Hope and reality of new towns under greenbelt regulation: The case of self-containment or transit-oriented metropolises of the first-generation new towns in the Seoul Metropolitan Area, South Korea

A new town's self-containment under greenbelt regulations is a planner's hope modelled after Howard's historical proposal. A planner chooses whether to increase the new town's size to improve its self-containment or to form satellite-city networks. If the hope is an unattainable goal, a planner in reality should consider mass-transit connection with existing urban centres. The first-generation new towns in Korea can provide an important lesson as they can be categorised into large-sized self-containment towns and mid-sized networked towns, both of which followed transit-oriented developments. By reviewing the historical background and using multilevel multinomial logistic analysis of commuting data, this study confirmed the following results. First, the commuting rate to Seoul from the larger two new towns is no better than from the other three mid-sized towns. Second, networked new towns with the surrounding satellite cities promoted commutes to the periphery, but the rate of automobile usage is high. Finally, as the government invested in improvements of the transit connections, all five new towns achieved the goal of being sustainable regarding transit use. In the automobile age, a planner building a new town under urban containment regulations should embrace the difficulties of achieving a metropolis that is both self-contained and transit-oriented.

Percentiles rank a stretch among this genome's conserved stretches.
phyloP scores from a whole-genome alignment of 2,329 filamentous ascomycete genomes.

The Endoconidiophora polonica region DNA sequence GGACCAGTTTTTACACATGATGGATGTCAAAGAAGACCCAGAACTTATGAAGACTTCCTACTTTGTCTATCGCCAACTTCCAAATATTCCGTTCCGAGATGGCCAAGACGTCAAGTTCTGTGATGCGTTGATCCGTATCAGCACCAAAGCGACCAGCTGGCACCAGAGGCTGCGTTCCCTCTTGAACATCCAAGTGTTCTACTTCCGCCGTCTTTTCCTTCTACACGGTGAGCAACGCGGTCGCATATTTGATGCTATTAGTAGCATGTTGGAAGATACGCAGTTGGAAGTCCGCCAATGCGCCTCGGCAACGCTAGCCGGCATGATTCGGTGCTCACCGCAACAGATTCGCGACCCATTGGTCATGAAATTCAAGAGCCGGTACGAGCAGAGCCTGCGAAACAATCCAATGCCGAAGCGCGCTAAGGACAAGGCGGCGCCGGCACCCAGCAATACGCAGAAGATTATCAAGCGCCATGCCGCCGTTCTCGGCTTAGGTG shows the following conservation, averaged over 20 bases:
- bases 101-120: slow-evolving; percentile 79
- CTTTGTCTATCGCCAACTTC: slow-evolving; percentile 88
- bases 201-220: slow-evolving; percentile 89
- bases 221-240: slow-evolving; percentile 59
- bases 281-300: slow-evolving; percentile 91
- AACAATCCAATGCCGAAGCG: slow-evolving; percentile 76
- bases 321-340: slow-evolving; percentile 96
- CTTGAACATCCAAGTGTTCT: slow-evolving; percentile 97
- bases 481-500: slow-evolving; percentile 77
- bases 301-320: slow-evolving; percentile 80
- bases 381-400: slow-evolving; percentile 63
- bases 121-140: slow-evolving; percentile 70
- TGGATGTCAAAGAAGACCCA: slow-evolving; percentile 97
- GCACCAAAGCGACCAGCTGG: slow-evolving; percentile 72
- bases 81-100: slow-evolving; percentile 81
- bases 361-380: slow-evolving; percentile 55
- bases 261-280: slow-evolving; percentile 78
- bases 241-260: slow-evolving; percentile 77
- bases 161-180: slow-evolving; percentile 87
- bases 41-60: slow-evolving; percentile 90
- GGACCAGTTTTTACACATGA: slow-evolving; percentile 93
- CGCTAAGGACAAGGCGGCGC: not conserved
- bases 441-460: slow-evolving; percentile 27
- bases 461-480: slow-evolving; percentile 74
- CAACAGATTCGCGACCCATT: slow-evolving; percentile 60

Language

  • English

Media Info

Subject/Index Terms

Filing Info

  • Accession Number: 01740589
  • Record Type: Publication
  • Files: TRIS
  • Created Date: Apr 22 2020 4:09PM